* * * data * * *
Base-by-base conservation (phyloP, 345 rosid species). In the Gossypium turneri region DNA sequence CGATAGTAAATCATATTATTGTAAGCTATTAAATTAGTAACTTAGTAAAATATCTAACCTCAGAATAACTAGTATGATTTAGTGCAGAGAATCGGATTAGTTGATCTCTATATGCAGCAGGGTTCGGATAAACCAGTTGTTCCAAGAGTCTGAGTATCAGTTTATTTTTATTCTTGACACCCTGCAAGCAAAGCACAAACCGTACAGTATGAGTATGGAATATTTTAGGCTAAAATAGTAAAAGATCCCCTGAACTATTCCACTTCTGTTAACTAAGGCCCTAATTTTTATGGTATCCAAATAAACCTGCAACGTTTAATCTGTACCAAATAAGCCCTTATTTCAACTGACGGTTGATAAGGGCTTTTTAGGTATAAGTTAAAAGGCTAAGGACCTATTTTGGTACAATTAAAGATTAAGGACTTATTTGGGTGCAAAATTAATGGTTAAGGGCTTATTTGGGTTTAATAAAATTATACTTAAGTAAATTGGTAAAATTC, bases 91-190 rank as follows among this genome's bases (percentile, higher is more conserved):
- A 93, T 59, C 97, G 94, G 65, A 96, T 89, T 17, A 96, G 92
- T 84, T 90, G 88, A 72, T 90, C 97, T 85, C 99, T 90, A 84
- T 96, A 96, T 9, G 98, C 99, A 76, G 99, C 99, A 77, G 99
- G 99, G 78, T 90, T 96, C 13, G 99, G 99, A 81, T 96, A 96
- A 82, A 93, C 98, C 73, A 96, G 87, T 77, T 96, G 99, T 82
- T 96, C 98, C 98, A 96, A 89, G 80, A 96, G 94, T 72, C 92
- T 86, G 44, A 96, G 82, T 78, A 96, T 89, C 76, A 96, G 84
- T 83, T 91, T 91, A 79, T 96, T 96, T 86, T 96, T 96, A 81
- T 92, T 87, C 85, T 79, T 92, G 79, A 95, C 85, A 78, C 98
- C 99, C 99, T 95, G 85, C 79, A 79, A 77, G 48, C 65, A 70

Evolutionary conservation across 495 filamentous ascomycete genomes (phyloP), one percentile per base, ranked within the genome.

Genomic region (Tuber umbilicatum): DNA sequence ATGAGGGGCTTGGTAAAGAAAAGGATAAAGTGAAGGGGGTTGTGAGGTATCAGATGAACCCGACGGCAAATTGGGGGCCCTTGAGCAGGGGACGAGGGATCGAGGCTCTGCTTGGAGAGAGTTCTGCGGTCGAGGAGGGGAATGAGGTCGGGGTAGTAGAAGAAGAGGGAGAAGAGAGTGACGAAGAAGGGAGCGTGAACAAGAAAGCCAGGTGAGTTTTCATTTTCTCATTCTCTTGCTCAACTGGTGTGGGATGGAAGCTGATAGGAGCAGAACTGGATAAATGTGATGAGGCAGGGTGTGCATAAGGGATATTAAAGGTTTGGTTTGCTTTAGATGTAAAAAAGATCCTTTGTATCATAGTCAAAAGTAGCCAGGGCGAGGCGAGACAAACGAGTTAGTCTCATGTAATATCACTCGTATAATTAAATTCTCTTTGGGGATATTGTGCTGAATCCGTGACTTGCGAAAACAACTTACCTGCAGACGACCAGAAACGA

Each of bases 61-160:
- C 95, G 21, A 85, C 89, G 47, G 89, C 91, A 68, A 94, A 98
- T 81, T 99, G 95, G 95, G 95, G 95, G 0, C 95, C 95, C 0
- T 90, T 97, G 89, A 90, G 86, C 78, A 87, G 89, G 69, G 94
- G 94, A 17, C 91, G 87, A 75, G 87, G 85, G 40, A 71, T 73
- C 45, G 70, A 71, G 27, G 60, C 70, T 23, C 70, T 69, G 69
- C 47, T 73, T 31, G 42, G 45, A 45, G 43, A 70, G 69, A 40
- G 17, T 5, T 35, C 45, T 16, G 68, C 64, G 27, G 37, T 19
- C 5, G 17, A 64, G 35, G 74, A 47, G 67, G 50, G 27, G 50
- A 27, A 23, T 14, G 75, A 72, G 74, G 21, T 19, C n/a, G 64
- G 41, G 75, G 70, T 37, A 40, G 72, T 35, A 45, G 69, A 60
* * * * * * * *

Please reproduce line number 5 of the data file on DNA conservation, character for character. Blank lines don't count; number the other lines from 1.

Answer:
- G 99, G 78, T 90, T 96, C 13, G 99, G 99, A 81, T 96, A 96